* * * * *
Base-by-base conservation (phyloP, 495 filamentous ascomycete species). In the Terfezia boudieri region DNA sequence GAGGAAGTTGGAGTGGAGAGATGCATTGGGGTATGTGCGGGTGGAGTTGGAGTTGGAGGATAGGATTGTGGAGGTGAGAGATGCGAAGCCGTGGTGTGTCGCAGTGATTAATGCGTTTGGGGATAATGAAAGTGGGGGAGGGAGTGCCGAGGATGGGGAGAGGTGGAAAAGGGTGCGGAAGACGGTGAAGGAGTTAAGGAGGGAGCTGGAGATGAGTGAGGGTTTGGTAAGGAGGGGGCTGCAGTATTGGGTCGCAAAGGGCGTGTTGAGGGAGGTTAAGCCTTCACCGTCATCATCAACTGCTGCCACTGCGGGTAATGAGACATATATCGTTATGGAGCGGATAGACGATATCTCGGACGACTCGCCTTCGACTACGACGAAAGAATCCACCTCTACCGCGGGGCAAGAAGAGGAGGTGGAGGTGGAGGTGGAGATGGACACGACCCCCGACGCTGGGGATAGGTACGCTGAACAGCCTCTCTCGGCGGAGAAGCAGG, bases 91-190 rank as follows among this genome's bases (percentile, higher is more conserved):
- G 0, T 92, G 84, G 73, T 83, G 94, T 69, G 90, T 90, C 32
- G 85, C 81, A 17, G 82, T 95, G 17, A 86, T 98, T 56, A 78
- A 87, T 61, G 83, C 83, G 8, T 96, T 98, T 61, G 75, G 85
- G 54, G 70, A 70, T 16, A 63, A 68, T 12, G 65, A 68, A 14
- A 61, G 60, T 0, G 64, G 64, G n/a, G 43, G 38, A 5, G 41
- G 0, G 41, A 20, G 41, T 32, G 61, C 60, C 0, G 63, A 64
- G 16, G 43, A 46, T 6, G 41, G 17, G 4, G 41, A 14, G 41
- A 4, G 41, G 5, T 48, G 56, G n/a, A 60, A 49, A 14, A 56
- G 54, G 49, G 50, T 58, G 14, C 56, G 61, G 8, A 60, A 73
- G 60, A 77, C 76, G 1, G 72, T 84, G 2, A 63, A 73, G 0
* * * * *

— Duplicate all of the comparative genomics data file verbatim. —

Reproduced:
Base-by-base conservation (phyloP, 495 filamentous ascomycete species). In the Terfezia boudieri region DNA sequence GAGGAAGTTGGAGTGGAGAGATGCATTGGGGTATGTGCGGGTGGAGTTGGAGTTGGAGGATAGGATTGTGGAGGTGAGAGATGCGAAGCCGTGGTGTGTCGCAGTGATTAATGCGTTTGGGGATAATGAAAGTGGGGGAGGGAGTGCCGAGGATGGGGAGAGGTGGAAAAGGGTGCGGAAGACGGTGAAGGAGTTAAGGAGGGAGCTGGAGATGAGTGAGGGTTTGGTAAGGAGGGGGCTGCAGTATTGGGTCGCAAAGGGCGTGTTGAGGGAGGTTAAGCCTTCACCGTCATCATCAACTGCTGCCACTGCGGGTAATGAGACATATATCGTTATGGAGCGGATAGACGATATCTCGGACGACTCGCCTTCGACTACGACGAAAGAATCCACCTCTACCGCGGGGCAAGAAGAGGAGGTGGAGGTGGAGGTGGAGATGGACACGACCCCCGACGCTGGGGATAGGTACGCTGAACAGCCTCTCTCGGCGGAGAAGCAGG, bases 91-190 rank as follows among this genome's bases (percentile, higher is more conserved):
- G 0, T 92, G 84, G 73, T 83, G 94, T 69, G 90, T 90, C 32
- G 85, C 81, A 17, G 82, T 95, G 17, A 86, T 98, T 56, A 78
- A 87, T 61, G 83, C 83, G 8, T 96, T 98, T 61, G 75, G 85
- G 54, G 70, A 70, T 16, A 63, A 68, T 12, G 65, A 68, A 14
- A 61, G 60, T 0, G 64, G 64, G n/a, G 43, G 38, A 5, G 41
- G 0, G 41, A 20, G 41, T 32, G 61, C 60, C 0, G 63, A 64
- G 16, G 43, A 46, T 6, G 41, G 17, G 4, G 41, A 14, G 41
- A 4, G 41, G 5, T 48, G 56, G n/a, A 60, A 49, A 14, A 56
- G 54, G 49, G 50, T 58, G 14, C 56, G 61, G 8, A 60, A 73
- G 60, A 77, C 76, G 1, G 72, T 84, G 2, A 63, A 73, G 0